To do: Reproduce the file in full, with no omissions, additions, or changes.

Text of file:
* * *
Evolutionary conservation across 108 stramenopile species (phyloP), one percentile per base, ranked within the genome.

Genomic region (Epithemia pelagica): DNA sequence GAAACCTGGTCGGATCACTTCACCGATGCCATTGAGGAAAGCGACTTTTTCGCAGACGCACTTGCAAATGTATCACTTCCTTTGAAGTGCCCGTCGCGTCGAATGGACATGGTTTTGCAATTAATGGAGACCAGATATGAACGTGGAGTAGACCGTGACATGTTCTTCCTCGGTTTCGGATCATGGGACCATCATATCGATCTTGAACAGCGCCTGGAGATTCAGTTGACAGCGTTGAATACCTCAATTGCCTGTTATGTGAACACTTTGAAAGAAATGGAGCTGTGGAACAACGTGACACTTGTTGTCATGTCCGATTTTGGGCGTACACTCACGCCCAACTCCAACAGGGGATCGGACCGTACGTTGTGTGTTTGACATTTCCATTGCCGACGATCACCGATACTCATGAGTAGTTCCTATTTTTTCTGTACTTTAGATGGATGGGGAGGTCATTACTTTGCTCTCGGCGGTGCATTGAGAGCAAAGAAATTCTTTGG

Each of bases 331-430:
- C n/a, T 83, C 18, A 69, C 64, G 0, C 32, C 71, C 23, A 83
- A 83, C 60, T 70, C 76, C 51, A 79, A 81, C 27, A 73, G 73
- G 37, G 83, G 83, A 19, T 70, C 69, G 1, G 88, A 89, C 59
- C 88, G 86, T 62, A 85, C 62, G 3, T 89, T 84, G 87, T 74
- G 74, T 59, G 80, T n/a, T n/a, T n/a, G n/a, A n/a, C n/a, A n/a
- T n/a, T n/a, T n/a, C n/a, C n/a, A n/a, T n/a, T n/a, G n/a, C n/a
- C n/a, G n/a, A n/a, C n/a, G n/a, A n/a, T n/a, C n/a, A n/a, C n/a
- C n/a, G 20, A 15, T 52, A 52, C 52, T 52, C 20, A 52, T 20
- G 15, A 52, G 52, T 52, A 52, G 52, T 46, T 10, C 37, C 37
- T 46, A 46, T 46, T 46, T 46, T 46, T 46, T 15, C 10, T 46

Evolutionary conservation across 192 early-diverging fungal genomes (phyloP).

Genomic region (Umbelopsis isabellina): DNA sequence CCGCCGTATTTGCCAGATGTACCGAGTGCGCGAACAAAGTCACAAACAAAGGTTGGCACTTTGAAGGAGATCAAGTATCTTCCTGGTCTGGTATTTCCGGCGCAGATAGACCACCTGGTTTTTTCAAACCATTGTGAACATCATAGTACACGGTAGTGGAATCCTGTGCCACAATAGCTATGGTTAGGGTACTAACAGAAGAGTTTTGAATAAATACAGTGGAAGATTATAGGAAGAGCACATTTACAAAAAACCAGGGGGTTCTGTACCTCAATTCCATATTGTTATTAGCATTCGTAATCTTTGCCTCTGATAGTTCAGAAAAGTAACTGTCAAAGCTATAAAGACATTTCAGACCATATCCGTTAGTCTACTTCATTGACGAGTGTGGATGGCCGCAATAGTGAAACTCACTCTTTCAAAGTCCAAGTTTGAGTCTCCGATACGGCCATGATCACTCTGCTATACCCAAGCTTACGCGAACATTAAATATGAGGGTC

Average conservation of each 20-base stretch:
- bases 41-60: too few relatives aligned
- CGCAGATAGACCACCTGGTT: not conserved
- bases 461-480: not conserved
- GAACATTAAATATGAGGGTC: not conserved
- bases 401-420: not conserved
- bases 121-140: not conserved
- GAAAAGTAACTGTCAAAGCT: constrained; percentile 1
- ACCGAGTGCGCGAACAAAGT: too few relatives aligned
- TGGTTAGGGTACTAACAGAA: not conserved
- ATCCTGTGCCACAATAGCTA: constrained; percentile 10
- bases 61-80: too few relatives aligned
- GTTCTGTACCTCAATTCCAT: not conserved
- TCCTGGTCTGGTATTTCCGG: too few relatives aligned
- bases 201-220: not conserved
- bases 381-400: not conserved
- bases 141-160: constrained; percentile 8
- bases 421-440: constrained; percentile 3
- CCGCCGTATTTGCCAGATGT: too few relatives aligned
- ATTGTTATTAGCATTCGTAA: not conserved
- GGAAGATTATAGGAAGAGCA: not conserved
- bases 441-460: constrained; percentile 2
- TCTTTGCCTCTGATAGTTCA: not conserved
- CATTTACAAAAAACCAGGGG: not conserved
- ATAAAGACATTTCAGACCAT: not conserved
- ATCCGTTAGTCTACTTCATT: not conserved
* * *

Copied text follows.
Evolutionary conservation across 108 stramenopile species (phyloP), one percentile per base, ranked within the genome.

Genomic region (Epithemia pelagica): DNA sequence GAAACCTGGTCGGATCACTTCACCGATGCCATTGAGGAAAGCGACTTTTTCGCAGACGCACTTGCAAATGTATCACTTCCTTTGAAGTGCCCGTCGCGTCGAATGGACATGGTTTTGCAATTAATGGAGACCAGATATGAACGTGGAGTAGACCGTGACATGTTCTTCCTCGGTTTCGGATCATGGGACCATCATATCGATCTTGAACAGCGCCTGGAGATTCAGTTGACAGCGTTGAATACCTCAATTGCCTGTTATGTGAACACTTTGAAAGAAATGGAGCTGTGGAACAACGTGACACTTGTTGTCATGTCCGATTTTGGGCGTACACTCACGCCCAACTCCAACAGGGGATCGGACCGTACGTTGTGTGTTTGACATTTCCATTGCCGACGATCACCGATACTCATGAGTAGTTCCTATTTTTTCTGTACTTTAGATGGATGGGGAGGTCATTACTTTGCTCTCGGCGGTGCATTGAGAGCAAAGAAATTCTTTGG

Each of bases 331-430:
- C n/a, T 83, C 18, A 69, C 64, G 0, C 32, C 71, C 23, A 83
- A 83, C 60, T 70, C 76, C 51, A 79, A 81, C 27, A 73, G 73
- G 37, G 83, G 83, A 19, T 70, C 69, G 1, G 88, A 89, C 59
- C 88, G 86, T 62, A 85, C 62, G 3, T 89, T 84, G 87, T 74
- G 74, T 59, G 80, T n/a, T n/a, T n/a, G n/a, A n/a, C n/a, A n/a
- T n/a, T n/a, T n/a, C n/a, C n/a, A n/a, T n/a, T n/a, G n/a, C n/a
- C n/a, G n/a, A n/a, C n/a, G n/a, A n/a, T n/a, C n/a, A n/a, C n/a
- C n/a, G 20, A 15, T 52, A 52, C 52, T 52, C 20, A 52, T 20
- G 15, A 52, G 52, T 52, A 52, G 52, T 46, T 10, C 37, C 37
- T 46, A 46, T 46, T 46, T 46, T 46, T 46, T 15, C 10, T 46

Evolutionary conservation across 192 early-diverging fungal genomes (phyloP).

Genomic region (Umbelopsis isabellina): DNA sequence CCGCCGTATTTGCCAGATGTACCGAGTGCGCGAACAAAGTCACAAACAAAGGTTGGCACTTTGAAGGAGATCAAGTATCTTCCTGGTCTGGTATTTCCGGCGCAGATAGACCACCTGGTTTTTTCAAACCATTGTGAACATCATAGTACACGGTAGTGGAATCCTGTGCCACAATAGCTATGGTTAGGGTACTAACAGAAGAGTTTTGAATAAATACAGTGGAAGATTATAGGAAGAGCACATTTACAAAAAACCAGGGGGTTCTGTACCTCAATTCCATATTGTTATTAGCATTCGTAATCTTTGCCTCTGATAGTTCAGAAAAGTAACTGTCAAAGCTATAAAGACATTTCAGACCATATCCGTTAGTCTACTTCATTGACGAGTGTGGATGGCCGCAATAGTGAAACTCACTCTTTCAAAGTCCAAGTTTGAGTCTCCGATACGGCCATGATCACTCTGCTATACCCAAGCTTACGCGAACATTAAATATGAGGGTC

Average conservation of each 20-base stretch:
- bases 41-60: too few relatives aligned
- CGCAGATAGACCACCTGGTT: not conserved
- bases 461-480: not conserved
- GAACATTAAATATGAGGGTC: not conserved
- bases 401-420: not conserved
- bases 121-140: not conserved
- GAAAAGTAACTGTCAAAGCT: constrained; percentile 1
- ACCGAGTGCGCGAACAAAGT: too few relatives aligned
- TGGTTAGGGTACTAACAGAA: not conserved
- ATCCTGTGCCACAATAGCTA: constrained; percentile 10
- bases 61-80: too few relatives aligned
- GTTCTGTACCTCAATTCCAT: not conserved
- TCCTGGTCTGGTATTTCCGG: too few relatives aligned
- bases 201-220: not conserved
- bases 381-400: not conserved
- bases 141-160: constrained; percentile 8
- bases 421-440: constrained; percentile 3
- CCGCCGTATTTGCCAGATGT: too few relatives aligned
- ATTGTTATTAGCATTCGTAA: not conserved
- GGAAGATTATAGGAAGAGCA: not conserved
- bases 441-460: constrained; percentile 2
- TCTTTGCCTCTGATAGTTCA: not conserved
- CATTTACAAAAAACCAGGGG: not conserved
- ATAAAGACATTTCAGACCAT: not conserved
- ATCCGTTAGTCTACTTCATT: not conserved